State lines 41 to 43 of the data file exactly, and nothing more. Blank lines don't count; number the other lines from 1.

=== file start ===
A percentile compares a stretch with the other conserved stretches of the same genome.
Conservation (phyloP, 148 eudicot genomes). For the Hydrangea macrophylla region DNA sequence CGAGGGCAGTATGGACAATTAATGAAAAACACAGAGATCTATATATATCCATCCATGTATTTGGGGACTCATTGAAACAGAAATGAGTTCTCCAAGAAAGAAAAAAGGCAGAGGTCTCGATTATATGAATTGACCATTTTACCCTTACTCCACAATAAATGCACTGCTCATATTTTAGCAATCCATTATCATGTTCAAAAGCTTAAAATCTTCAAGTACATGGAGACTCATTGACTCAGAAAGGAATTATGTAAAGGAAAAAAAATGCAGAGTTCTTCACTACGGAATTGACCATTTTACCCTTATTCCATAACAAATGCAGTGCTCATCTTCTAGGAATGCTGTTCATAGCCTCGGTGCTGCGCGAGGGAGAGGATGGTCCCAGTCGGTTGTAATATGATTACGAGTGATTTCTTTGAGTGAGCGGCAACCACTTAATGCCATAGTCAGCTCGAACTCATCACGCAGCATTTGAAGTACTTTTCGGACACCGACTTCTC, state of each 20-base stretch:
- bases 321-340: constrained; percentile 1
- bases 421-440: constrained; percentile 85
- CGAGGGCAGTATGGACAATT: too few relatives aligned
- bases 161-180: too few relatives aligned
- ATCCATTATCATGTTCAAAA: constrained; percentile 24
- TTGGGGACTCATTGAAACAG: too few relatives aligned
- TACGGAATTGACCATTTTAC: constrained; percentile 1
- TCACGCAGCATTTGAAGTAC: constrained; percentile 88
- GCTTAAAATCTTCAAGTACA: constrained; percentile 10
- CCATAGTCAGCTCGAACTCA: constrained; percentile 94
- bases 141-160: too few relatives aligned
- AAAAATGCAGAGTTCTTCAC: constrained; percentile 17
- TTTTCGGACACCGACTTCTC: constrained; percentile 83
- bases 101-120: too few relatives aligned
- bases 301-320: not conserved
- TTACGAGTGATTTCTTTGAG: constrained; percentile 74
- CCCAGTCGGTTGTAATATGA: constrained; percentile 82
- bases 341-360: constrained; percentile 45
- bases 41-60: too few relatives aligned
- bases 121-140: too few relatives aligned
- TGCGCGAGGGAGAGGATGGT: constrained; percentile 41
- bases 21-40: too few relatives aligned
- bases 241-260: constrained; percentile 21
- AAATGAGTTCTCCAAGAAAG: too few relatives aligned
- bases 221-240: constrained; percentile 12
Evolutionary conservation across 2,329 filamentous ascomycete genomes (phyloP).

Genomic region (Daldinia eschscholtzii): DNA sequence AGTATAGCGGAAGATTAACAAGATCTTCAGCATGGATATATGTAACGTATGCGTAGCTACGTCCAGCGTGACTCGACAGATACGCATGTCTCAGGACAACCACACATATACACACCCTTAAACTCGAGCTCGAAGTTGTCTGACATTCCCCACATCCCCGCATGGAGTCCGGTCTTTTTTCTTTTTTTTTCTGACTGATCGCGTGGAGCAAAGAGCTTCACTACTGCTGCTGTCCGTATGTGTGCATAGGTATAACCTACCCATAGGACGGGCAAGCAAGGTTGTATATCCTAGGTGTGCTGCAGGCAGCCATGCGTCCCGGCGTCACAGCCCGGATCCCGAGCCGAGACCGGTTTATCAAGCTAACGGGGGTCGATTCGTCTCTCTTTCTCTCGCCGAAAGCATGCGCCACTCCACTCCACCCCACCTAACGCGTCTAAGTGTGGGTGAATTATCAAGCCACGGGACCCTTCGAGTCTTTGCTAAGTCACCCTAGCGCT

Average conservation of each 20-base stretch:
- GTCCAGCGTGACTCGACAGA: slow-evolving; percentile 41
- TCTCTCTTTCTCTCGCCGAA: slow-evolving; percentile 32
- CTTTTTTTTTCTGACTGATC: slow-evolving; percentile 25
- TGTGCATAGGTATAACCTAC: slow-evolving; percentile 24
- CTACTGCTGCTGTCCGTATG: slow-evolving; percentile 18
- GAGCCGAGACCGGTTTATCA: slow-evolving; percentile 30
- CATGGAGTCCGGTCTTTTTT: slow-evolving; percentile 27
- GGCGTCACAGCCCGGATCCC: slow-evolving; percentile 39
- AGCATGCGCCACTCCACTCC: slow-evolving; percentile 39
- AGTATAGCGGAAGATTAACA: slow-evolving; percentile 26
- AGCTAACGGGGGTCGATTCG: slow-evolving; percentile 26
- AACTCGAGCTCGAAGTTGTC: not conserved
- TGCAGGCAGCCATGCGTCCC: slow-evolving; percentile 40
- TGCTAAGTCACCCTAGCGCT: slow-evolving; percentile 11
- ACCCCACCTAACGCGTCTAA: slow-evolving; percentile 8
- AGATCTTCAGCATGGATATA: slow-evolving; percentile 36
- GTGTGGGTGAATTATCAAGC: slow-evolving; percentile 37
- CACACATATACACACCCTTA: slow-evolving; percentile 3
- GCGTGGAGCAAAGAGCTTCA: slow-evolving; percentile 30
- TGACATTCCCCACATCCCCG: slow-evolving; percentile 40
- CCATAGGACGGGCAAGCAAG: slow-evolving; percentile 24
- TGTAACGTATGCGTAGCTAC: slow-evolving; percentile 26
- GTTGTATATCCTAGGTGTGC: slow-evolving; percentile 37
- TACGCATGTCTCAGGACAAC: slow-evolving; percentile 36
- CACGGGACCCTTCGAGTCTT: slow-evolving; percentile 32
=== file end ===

- AGCTAACGGGGGTCGATTCG: slow-evolving; percentile 26
- AACTCGAGCTCGAAGTTGTC: not conserved
- TGCAGGCAGCCATGCGTCCC: slow-evolving; percentile 40